Among the numerous ancient texts, manuscripts and scrolls that completely disagree with mainstream history –or at least offer a complementary view— we find the ancient Sumerian King list which according to many is one of the most mysterious and important ancient texts ever discovered on Earth. Why? Because it suggests that the ancient rulers had implausible lengthy reigns: “…Alulim became king; he ruled for 28800 years. Alaljar ruled for 36000 years. 2 kings; they ruled for 64800 years. Then Eridug fell and the kingship was taken to Bad-tibira. In Bad-tibira, En-men-lu-ana ruled for 43200 years…”
This ancient text describes in great detail a time when Earth was ruled by beings referred to as ‘Gods’ for thousands of years.
The list composed in Ancient Sumerian offers details about numerous generations of kings that ruled over the land of ancient Sumer. The list not only offers us their names, but it details their supposed length and location of Kingship.
In this article, we bring you 15 mind-boggling facts about the Ancient Sumerian King list.
The Ancient Sumerian king list provides a comprehensive list of the Sumerian Kings from the beginning, before the great flood, and the 10 kings who lived before the Flood who lived for thousands of years.
The first part of the Sumerian King List reads: “…After the kingship descended from heaven, the kingship was in Eridug. In Eridug, Alulim became king; he ruled for 28800 years. Alaljar ruled for 36000 years. 2 kings; they ruled for 64800 years. Then Eridug fell and the kingship was taken to Bad-tibira. In Bad-tibira, En-men-lu-ana ruled for 43200 years. En-men-gal-ana ruled for 28800 years. Dumuzid, the shepherd, ruled for 36000 years. 3 kings; they ruled for 108000 years…”
Fragments of the Sumerian Kind list were discovered in 1900’s by German-American researcher Hermann Hilprecht at Nippur.
After 1906, 18 other lists have been discovered dating from the second half of the Isin dynasty.
There are more than a dozen of copies of Sumerian King Lists, found in Babylon, Susa, and Assyria, and the Royal Library of Nineveh from the VII century BC.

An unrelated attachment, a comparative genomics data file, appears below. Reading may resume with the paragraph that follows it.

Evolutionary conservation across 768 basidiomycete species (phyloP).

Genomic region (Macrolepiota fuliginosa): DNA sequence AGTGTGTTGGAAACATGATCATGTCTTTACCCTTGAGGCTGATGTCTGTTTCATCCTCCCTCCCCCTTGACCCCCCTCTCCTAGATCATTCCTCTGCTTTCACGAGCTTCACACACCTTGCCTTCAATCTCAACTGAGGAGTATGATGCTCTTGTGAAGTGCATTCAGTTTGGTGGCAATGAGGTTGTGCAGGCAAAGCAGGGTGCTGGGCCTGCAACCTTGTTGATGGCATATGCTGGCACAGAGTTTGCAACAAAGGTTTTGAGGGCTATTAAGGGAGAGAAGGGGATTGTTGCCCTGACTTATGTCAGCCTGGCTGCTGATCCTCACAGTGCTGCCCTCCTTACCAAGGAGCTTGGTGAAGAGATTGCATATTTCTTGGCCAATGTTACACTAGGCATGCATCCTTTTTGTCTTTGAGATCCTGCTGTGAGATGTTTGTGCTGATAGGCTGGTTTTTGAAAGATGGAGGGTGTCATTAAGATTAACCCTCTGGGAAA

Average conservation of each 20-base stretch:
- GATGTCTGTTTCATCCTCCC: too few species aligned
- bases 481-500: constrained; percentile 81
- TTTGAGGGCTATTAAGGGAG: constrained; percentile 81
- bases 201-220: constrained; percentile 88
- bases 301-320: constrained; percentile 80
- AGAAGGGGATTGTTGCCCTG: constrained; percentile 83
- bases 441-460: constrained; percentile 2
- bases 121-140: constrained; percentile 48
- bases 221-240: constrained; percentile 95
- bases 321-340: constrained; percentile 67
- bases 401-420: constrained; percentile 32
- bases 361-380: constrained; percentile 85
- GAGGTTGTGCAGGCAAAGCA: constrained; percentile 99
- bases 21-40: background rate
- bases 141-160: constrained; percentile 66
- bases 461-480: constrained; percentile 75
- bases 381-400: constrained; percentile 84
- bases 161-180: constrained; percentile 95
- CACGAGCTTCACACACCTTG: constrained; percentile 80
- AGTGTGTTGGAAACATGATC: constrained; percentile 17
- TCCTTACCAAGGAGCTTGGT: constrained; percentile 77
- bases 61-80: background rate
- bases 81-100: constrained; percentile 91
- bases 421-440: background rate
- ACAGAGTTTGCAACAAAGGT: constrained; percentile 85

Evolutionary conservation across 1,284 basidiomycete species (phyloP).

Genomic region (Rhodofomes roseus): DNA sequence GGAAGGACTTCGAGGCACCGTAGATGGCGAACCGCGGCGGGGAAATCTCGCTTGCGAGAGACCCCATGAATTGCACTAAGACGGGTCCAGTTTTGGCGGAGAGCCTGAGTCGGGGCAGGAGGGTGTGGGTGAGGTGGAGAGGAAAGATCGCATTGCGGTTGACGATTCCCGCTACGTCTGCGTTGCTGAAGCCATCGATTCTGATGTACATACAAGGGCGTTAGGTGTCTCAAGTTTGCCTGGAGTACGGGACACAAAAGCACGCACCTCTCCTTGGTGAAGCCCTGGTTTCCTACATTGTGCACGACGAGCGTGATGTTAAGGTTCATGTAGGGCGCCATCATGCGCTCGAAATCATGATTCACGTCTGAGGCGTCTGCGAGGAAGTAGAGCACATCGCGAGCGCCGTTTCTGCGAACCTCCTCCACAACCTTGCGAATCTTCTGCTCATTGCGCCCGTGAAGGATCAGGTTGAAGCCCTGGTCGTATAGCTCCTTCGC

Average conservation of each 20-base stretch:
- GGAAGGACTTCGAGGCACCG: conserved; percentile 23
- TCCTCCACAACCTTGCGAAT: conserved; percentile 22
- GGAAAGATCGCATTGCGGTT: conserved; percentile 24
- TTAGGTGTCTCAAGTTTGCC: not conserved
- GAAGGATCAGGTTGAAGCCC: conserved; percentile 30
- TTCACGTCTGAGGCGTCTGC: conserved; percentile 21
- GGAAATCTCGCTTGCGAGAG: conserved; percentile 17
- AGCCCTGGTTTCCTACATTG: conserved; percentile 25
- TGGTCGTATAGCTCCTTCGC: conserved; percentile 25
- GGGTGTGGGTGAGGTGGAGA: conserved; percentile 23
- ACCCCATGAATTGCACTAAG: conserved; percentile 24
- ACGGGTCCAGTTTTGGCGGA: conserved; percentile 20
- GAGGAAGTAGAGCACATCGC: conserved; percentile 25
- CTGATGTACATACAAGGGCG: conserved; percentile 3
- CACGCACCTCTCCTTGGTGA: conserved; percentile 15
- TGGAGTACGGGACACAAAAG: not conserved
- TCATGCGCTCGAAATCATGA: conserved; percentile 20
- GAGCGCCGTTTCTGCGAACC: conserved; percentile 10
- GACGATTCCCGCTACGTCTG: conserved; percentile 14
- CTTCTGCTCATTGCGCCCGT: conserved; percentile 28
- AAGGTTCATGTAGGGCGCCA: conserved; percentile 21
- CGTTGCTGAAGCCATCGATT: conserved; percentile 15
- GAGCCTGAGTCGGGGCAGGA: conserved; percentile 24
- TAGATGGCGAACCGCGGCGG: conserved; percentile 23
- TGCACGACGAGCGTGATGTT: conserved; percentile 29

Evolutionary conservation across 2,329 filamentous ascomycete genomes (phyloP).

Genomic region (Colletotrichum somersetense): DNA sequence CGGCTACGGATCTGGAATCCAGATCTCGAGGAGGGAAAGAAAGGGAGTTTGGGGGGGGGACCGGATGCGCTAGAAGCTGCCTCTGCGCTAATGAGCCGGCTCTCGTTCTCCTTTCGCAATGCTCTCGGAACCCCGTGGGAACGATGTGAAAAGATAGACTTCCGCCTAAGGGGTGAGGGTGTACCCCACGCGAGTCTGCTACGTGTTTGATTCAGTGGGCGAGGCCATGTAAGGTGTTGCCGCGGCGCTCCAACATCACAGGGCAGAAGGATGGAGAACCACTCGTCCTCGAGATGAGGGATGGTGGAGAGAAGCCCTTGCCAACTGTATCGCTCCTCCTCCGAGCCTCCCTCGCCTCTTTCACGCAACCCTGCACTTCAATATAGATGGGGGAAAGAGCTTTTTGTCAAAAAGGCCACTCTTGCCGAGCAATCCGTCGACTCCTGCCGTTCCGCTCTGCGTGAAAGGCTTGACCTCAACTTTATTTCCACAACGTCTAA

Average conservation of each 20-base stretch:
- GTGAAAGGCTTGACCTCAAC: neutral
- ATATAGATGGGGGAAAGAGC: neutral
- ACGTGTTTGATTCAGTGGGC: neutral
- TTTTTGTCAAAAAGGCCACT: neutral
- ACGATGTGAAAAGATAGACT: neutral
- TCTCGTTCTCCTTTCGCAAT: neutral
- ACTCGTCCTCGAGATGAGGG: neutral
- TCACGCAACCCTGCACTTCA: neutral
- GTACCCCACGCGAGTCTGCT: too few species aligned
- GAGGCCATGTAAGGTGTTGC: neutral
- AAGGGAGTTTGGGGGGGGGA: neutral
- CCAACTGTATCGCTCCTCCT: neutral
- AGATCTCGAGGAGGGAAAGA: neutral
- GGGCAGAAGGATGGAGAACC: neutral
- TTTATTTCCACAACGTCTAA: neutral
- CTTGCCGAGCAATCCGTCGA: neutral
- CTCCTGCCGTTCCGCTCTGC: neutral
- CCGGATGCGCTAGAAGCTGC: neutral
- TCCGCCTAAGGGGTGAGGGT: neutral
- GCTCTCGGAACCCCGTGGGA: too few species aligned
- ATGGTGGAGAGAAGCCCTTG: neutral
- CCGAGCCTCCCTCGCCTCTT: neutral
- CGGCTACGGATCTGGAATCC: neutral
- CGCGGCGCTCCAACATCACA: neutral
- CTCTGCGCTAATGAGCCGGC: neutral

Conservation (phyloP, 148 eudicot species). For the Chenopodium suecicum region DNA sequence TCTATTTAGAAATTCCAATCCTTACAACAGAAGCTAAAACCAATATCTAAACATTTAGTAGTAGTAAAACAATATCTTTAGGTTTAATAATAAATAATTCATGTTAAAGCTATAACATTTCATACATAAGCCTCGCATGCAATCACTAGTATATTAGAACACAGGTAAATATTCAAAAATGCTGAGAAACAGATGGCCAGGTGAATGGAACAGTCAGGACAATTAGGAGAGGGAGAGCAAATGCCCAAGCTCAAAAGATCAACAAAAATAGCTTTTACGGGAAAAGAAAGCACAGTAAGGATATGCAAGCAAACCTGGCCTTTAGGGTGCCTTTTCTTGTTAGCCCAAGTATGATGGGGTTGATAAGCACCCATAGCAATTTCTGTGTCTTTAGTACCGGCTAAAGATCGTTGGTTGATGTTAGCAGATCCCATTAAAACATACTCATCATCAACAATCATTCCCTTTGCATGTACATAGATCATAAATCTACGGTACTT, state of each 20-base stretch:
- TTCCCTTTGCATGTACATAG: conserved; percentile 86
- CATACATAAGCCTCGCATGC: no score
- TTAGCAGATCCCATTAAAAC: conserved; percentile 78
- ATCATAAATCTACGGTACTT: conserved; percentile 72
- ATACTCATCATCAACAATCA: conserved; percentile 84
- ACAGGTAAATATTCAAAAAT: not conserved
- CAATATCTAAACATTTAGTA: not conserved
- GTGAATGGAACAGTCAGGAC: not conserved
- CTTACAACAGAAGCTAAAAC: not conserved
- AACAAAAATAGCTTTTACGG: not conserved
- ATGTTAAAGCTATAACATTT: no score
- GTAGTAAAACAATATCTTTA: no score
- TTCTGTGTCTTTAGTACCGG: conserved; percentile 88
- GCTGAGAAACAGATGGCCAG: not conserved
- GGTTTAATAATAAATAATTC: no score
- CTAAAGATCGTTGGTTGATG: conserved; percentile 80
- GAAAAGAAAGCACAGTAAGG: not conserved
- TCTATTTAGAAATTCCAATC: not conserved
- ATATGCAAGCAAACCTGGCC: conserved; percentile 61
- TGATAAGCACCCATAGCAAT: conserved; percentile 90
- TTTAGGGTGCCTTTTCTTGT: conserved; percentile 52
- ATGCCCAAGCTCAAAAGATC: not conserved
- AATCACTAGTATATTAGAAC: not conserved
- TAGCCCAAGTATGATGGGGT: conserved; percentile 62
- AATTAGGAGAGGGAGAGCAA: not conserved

The best-preserved specimen of the Sumerian King List is called the Weld-Blundell Prism, which is a clay, cuneiform inscribed vertical prism housed in the Ashmolean Museum.
Mainstream scholars suggest that the Ancient Sumerian King list is a mixture of prehistorical and mythological accounts.
Scholars are unable to explain why the unique list blends mythical pre-dynastic rulers with historical rulers.
The list is only partially accepted in the academic community. Experts claim that some of the accounts are myths while other are genuine.
The Sumerian King list suggests that Ancient kings had implausible lengthy reigns, which has led many to conclude its not real.
Experts argue that the antediluvian reigns described in the Sumerian King list were measured in Sumerian numerical units known as sars (units of 3,600), need (units of 600), and sosses (units of 60).
Researchers have mixed feelings about the Sumerian King list. The mind-boggling lengthy reigns described in the SumerianKing list has led to the creation of countless theories trying to explain the implausible lengthy reigns.
Some scholars argue that the years of reign described in the Sumerian King list were not actual years, but are a reflection of the importance of the king.
The more years the king ‘ruled’ the more important He was to history in the eyes of mortal humans.
The only problem with this theory is that no one can explain why the period of reign was switched to realistic numbers afterward.